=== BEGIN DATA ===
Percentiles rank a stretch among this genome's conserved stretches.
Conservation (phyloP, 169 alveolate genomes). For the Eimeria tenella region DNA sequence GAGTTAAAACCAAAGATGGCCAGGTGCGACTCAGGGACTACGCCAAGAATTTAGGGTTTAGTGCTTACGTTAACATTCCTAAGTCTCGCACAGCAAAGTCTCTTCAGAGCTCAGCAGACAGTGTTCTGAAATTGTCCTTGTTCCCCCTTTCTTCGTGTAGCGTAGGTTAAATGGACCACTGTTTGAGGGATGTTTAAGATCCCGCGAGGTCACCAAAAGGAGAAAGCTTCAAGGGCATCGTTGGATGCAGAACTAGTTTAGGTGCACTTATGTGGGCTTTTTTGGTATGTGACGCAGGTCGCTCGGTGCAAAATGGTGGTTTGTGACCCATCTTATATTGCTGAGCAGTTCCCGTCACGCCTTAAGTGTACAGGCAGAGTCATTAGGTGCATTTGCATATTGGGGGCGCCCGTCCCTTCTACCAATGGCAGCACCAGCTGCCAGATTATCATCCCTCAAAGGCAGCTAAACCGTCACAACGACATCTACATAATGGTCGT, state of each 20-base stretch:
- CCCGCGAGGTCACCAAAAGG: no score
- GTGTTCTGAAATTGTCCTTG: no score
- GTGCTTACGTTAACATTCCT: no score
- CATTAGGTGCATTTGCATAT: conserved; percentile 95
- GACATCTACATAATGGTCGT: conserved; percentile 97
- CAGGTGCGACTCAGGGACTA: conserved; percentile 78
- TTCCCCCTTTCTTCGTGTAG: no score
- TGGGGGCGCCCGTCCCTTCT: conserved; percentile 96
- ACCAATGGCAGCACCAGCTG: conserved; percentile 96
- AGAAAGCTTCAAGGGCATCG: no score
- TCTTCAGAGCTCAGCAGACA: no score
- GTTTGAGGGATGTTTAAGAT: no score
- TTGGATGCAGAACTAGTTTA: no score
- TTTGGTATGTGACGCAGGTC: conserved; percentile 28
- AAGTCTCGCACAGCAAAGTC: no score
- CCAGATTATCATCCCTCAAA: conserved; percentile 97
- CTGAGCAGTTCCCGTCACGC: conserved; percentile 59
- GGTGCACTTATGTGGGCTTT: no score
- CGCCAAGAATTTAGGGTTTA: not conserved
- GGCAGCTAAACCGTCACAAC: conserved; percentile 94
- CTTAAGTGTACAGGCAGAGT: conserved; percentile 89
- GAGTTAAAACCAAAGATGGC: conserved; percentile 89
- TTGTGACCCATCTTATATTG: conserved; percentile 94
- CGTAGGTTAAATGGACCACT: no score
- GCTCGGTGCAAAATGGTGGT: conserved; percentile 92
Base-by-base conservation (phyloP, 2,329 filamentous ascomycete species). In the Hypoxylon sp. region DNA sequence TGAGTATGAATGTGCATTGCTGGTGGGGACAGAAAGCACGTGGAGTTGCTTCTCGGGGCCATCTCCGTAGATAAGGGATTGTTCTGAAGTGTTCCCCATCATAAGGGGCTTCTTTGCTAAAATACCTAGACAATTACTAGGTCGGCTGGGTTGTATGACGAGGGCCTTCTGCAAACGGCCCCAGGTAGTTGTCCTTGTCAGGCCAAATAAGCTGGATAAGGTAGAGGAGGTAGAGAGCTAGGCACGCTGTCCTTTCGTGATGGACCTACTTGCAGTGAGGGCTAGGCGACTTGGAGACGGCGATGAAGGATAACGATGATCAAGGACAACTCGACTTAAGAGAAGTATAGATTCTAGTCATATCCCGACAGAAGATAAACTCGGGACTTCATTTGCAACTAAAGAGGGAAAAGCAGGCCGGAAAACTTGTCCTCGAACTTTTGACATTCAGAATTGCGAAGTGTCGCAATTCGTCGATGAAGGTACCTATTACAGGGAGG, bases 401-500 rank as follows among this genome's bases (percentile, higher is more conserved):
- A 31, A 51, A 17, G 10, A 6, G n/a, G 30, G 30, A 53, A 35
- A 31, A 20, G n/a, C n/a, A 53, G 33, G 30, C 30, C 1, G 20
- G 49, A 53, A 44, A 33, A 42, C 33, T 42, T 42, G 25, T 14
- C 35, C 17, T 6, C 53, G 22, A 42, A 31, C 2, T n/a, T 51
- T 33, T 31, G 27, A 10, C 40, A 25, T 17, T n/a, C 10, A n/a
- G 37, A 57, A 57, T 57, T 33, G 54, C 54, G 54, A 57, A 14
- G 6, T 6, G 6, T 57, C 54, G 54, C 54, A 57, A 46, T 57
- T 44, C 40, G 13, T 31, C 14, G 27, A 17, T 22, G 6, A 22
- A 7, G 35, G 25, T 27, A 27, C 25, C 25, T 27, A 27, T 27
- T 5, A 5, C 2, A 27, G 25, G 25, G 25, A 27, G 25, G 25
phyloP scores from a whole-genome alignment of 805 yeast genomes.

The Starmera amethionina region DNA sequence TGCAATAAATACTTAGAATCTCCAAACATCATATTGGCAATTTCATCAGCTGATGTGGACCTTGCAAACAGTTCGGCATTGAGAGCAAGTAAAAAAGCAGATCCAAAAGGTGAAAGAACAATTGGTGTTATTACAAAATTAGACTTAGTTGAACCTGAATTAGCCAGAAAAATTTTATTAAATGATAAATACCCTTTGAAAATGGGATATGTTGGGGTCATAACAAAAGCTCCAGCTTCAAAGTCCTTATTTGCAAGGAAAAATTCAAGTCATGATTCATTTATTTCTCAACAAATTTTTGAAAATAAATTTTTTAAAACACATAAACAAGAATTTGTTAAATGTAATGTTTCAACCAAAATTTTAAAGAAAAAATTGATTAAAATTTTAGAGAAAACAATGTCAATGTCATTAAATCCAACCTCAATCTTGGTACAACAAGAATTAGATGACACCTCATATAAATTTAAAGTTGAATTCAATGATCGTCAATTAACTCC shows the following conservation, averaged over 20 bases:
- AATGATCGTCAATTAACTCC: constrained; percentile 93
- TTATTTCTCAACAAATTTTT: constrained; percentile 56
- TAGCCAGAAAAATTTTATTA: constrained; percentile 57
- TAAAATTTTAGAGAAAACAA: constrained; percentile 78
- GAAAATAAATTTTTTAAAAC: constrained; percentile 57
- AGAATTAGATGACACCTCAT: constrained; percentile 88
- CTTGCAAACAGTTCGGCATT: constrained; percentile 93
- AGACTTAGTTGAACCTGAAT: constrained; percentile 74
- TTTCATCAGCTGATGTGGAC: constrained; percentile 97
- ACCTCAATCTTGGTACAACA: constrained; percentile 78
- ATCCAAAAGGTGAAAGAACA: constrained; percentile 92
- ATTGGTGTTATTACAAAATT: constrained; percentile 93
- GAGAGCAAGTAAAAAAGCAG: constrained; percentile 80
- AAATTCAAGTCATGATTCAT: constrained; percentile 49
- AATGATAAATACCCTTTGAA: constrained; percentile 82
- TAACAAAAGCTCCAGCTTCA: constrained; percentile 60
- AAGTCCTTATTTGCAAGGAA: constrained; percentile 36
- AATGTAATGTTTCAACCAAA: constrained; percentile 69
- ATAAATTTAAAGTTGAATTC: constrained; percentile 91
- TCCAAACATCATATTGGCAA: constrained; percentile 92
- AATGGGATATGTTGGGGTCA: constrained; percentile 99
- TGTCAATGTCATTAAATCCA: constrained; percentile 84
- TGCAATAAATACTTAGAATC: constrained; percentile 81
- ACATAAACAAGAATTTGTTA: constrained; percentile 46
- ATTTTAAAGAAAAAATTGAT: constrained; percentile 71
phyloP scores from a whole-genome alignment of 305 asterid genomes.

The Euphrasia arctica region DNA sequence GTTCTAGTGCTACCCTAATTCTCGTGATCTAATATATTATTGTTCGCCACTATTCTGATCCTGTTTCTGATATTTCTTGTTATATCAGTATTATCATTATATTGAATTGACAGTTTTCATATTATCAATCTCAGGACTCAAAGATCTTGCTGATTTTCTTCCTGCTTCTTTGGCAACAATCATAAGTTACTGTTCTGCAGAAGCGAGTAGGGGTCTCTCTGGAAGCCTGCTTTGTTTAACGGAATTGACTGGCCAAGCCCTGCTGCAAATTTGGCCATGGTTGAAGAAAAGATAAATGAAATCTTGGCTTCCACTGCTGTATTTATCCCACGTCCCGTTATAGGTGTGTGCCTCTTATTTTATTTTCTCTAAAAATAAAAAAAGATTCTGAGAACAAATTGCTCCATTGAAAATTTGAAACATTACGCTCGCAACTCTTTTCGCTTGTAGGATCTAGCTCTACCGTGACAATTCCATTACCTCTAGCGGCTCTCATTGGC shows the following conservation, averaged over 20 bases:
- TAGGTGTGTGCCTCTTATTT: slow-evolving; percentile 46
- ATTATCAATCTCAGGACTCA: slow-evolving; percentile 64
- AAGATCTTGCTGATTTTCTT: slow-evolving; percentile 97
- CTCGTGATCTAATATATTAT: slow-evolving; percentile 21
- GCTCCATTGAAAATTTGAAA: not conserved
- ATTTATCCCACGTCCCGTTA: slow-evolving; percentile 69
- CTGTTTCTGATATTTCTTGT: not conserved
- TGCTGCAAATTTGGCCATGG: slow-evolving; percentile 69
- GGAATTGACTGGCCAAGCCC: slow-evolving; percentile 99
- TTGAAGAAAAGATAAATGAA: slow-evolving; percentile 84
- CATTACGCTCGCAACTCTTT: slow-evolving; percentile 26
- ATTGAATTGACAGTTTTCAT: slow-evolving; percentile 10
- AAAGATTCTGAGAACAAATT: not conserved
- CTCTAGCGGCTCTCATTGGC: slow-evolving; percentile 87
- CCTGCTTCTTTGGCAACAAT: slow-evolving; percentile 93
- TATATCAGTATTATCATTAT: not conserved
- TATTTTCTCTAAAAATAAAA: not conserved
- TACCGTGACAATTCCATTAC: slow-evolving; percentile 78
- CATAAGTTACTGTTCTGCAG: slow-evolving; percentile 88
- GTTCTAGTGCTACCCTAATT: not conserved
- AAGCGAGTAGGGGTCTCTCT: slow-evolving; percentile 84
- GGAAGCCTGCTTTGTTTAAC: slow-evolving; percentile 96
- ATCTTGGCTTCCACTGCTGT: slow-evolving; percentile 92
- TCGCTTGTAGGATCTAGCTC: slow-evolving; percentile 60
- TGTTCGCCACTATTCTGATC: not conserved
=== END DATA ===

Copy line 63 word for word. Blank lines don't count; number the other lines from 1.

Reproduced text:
- TGCAATAAATACTTAGAATC: constrained; percentile 81